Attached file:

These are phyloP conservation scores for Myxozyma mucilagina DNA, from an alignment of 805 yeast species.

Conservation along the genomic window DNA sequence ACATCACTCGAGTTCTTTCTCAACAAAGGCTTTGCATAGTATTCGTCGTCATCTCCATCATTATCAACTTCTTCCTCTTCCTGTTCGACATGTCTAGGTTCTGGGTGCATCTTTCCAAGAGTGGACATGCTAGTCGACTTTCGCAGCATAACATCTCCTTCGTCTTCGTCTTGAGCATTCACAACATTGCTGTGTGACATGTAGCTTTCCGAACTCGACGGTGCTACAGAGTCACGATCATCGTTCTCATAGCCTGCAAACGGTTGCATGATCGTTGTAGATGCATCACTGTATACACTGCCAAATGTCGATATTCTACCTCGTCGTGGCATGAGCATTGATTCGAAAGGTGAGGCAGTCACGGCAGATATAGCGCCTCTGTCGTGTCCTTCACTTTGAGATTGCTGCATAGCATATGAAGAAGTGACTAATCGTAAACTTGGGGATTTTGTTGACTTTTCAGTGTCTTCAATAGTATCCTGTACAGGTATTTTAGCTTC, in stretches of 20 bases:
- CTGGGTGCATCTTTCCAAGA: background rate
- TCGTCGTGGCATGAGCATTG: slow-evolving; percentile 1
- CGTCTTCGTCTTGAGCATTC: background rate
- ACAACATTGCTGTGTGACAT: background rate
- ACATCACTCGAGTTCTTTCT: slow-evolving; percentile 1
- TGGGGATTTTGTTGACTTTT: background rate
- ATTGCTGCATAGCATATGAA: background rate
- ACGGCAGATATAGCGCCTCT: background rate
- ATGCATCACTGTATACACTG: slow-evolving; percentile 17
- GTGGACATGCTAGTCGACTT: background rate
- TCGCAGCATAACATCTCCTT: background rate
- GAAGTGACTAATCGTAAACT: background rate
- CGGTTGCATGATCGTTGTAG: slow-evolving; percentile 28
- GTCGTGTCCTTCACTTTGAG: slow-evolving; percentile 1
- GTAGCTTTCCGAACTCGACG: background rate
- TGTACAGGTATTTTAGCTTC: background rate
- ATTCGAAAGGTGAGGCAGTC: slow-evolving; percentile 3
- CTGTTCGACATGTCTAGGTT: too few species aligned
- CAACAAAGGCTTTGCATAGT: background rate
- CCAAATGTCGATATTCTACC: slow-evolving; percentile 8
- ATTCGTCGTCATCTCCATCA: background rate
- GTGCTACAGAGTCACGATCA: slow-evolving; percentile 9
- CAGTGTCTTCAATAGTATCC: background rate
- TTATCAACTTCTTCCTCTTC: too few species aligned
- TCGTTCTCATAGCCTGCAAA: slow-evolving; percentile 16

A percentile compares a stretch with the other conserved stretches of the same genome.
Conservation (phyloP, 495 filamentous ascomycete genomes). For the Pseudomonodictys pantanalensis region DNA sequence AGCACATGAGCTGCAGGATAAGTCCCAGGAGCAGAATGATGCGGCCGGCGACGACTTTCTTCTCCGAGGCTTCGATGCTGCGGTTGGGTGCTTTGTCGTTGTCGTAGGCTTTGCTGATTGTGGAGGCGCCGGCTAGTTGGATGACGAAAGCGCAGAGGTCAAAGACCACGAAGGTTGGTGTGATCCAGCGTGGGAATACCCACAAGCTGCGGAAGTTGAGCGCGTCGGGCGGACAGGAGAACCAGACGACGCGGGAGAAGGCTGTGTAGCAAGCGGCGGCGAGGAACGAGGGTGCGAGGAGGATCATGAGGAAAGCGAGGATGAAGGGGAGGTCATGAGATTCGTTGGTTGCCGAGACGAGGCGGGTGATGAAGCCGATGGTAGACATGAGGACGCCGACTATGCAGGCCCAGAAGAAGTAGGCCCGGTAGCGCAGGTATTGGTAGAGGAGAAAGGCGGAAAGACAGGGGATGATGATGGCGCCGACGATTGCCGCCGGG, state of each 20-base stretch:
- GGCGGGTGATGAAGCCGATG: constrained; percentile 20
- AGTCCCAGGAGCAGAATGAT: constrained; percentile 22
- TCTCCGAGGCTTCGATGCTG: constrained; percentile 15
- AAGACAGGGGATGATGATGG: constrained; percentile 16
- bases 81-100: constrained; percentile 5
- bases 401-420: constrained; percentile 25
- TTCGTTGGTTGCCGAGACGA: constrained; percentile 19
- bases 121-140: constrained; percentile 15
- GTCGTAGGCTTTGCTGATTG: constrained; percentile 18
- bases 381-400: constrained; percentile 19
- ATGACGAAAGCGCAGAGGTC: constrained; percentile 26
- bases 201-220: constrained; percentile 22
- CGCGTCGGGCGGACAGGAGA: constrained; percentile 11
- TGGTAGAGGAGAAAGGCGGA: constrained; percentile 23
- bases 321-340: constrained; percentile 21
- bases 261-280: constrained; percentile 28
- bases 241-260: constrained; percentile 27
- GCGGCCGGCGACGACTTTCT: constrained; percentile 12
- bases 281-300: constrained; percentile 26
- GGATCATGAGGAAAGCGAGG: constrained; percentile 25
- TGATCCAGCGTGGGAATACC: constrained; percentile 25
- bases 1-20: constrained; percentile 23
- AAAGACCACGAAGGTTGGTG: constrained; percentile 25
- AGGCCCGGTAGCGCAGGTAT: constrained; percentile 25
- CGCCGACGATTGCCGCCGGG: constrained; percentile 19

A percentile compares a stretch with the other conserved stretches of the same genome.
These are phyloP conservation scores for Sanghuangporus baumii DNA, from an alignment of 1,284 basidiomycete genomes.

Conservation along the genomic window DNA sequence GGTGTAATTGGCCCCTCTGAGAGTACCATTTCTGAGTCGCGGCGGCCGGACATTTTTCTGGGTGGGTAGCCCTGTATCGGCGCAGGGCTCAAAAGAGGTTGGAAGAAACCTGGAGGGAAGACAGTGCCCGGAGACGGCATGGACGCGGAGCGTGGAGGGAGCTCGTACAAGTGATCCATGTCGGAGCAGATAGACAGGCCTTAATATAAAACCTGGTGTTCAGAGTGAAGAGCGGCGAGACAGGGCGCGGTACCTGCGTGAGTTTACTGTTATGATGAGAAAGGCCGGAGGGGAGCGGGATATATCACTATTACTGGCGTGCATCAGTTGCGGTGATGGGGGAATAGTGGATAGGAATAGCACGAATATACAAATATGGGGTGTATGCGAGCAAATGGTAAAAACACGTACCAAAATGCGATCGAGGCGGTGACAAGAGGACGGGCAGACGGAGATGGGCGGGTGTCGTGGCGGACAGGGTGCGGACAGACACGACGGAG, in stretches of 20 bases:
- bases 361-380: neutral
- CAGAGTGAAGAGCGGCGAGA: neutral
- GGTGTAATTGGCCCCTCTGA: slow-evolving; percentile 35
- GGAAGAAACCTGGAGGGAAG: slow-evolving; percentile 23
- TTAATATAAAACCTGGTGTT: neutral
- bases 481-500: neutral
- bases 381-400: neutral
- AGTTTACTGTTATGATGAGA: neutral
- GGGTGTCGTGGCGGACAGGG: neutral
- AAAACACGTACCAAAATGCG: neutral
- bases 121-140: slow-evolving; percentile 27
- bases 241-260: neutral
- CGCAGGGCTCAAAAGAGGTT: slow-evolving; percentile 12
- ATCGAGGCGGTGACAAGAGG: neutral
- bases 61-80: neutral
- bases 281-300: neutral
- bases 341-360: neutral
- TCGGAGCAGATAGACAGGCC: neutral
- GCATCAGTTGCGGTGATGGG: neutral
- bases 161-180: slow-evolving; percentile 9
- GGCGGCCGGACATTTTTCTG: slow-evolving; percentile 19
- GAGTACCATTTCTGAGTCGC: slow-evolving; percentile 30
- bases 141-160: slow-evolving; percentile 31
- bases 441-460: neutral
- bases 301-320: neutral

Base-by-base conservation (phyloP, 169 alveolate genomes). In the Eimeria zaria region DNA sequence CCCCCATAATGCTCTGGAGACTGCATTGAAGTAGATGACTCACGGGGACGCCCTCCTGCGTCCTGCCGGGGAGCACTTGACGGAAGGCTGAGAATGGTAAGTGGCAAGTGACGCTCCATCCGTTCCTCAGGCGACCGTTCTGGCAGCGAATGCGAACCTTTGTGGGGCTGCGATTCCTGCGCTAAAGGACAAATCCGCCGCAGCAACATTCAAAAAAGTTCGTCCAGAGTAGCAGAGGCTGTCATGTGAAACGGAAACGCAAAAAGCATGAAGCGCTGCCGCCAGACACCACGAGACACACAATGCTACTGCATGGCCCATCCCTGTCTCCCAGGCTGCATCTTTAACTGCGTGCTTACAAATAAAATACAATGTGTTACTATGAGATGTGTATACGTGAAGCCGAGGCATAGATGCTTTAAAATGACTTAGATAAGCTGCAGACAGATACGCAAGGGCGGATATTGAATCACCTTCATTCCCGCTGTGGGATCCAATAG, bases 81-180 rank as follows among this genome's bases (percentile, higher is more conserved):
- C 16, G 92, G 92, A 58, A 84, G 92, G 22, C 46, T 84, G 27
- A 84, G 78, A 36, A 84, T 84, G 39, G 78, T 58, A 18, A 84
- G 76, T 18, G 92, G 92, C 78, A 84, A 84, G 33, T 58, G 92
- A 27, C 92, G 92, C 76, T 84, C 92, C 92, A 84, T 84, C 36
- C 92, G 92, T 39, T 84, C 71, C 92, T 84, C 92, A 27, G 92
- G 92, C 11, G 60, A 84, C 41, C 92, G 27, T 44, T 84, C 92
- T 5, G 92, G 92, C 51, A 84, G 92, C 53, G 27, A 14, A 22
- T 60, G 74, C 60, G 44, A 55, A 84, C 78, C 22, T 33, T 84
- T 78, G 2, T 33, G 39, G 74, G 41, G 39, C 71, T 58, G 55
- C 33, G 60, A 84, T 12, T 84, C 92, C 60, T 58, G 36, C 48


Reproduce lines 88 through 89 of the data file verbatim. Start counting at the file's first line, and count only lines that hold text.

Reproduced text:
- C 92, G 92, T 39, T 84, C 71, C 92, T 84, C 92, A 27, G 92
- G 92, C 11, G 60, A 84, C 41, C 92, G 27, T 44, T 84, C 92